A Tribute To Reynold Kosek

By Dr. John R. Alston Trotter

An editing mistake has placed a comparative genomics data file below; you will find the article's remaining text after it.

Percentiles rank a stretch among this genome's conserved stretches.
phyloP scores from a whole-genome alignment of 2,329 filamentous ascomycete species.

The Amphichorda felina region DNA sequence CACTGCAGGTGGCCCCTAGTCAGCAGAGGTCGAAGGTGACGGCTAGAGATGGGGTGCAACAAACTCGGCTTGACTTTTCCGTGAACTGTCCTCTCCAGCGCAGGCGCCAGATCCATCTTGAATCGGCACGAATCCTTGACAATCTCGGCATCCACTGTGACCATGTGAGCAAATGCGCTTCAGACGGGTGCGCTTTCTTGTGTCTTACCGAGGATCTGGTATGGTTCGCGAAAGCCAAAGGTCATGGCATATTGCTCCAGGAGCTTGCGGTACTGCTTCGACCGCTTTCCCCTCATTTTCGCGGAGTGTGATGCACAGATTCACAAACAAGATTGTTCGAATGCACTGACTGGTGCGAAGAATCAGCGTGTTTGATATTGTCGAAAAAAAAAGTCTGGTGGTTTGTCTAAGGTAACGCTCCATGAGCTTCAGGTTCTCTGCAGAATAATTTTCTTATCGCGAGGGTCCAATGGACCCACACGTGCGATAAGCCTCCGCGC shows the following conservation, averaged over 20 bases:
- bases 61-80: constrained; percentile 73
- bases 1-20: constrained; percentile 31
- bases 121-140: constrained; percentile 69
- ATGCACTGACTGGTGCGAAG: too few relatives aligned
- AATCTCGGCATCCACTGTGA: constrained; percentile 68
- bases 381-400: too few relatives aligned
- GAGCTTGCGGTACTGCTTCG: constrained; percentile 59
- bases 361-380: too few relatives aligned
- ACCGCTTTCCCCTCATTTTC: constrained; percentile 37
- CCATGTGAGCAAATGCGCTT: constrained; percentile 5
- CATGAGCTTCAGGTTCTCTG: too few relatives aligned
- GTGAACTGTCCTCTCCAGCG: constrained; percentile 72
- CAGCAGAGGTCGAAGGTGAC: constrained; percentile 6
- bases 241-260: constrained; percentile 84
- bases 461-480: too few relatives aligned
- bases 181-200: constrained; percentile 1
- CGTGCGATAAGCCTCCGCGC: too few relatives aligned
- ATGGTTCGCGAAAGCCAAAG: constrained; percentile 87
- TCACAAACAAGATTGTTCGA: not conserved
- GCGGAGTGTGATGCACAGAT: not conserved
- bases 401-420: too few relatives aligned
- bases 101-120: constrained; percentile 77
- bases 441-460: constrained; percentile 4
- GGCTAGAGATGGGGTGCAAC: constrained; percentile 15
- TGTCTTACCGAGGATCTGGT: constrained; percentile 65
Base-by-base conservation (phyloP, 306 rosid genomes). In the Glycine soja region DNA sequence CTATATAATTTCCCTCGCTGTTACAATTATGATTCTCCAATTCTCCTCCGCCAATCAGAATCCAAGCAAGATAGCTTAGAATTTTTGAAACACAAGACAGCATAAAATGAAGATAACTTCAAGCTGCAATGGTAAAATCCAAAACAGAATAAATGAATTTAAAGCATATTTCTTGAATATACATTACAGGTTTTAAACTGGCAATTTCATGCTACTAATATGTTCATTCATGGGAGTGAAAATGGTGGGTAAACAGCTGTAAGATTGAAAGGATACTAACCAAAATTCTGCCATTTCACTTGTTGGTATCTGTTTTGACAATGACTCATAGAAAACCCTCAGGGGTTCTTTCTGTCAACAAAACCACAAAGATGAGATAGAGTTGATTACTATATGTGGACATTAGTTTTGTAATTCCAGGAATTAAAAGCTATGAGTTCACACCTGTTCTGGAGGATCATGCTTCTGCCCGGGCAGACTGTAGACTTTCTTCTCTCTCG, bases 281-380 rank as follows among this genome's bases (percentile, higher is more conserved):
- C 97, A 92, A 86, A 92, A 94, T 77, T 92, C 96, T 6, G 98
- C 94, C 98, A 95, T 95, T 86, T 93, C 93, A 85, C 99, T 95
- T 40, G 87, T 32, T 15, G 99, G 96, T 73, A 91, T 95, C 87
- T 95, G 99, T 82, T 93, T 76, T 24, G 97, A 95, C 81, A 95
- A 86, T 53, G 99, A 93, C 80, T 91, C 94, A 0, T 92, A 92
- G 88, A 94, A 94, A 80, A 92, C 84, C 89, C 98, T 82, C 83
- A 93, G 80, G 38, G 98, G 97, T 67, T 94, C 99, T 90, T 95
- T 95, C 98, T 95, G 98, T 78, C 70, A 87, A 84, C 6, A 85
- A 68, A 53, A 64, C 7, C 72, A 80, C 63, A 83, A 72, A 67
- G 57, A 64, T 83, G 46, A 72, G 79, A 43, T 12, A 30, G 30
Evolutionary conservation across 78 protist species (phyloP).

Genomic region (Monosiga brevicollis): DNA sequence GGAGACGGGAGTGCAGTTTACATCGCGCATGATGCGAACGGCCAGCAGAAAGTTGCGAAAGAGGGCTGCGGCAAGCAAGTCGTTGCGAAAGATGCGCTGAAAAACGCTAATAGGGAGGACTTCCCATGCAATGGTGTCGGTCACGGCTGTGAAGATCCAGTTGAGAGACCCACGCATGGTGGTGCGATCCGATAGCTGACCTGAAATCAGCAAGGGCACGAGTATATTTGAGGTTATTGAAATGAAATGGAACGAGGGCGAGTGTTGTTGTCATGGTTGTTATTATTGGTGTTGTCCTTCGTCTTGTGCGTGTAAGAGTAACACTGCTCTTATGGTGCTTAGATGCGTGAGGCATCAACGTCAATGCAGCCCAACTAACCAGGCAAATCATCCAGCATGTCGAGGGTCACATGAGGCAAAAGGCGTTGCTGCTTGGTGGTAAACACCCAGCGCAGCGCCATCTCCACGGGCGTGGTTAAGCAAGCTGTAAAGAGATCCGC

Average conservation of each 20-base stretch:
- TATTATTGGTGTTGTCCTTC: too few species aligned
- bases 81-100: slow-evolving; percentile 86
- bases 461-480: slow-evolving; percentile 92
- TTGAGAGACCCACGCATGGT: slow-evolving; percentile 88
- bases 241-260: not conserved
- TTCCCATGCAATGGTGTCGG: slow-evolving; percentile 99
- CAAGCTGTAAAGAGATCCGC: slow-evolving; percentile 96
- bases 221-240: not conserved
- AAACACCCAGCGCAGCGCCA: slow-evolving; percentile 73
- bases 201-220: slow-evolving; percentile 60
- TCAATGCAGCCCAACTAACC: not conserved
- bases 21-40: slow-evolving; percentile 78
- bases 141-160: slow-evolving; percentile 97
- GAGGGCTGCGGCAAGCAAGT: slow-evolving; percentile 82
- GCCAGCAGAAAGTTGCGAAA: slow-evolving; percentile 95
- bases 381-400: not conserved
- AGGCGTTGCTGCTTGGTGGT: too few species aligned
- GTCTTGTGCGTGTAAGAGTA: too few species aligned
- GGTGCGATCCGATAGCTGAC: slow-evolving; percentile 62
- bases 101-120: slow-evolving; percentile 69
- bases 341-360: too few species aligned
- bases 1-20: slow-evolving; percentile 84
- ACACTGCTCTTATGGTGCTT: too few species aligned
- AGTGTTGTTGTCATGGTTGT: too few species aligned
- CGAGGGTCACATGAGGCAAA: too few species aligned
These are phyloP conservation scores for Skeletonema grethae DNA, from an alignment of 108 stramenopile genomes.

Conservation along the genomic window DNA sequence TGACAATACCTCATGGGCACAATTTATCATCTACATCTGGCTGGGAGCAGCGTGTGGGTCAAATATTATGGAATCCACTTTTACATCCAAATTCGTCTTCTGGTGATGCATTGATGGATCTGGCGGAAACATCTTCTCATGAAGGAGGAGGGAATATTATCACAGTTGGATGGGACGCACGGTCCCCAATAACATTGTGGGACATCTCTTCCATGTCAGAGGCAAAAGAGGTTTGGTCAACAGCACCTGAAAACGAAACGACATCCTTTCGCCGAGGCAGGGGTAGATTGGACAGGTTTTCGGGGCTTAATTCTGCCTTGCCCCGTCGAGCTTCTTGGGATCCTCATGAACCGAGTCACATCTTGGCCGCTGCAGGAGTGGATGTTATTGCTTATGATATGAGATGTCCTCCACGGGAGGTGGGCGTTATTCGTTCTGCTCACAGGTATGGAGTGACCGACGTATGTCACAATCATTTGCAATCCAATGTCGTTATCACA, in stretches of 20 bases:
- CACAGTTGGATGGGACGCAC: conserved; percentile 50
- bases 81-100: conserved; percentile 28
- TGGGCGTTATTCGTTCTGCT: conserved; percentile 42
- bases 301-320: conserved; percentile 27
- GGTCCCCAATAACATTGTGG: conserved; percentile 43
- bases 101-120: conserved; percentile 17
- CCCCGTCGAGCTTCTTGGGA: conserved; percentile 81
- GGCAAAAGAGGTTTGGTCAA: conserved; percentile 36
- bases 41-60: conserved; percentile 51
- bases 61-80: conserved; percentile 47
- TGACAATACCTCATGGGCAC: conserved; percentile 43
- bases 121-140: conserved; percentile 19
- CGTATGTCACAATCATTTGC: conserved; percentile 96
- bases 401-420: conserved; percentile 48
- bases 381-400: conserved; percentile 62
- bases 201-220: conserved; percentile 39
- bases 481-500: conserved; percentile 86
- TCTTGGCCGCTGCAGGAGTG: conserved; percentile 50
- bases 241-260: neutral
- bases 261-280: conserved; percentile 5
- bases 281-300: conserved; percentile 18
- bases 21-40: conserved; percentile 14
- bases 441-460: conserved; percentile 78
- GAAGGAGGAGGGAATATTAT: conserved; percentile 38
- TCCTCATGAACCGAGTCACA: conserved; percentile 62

[Editor’s Note:  Dr. Trotter wrote this tribute at the requests of alumni of the Mercer University’s Walter F. George School of Law to honor the long-time and legendary professor of contracts and sales at Mercer who both intimidated and inspired students of law at Mercer.  Though the presence in Professor Kosek’s class was a daunting experience for any young IL neophyte, Dr. Trotter matriculated at Mercer Law at the ripe age of 47 and thus naturally had a slightly different perspective than most of the “youngsters” in law school.  But, Dr. Trotter, who has served as Chairman and CEO of the Metro Association of Classroom Educators (MACE) for the past 17 years, recently stated:  “Professor Kosek’s gravitas and no-non-sense approach was enough to have even an old warhorse like me on the edge in the classroom.  I observed that those who were intimidated by Professor Kosek ended up respecting and adoring him.”  Professor Kosek has been battling a serious form of cancer for the past two years.  He resides with his wife Janine in Florida.  Dr. Trotter never sat for the Bar and does not practice law but he frequently calls upon the services of “aggressive attorneys.”]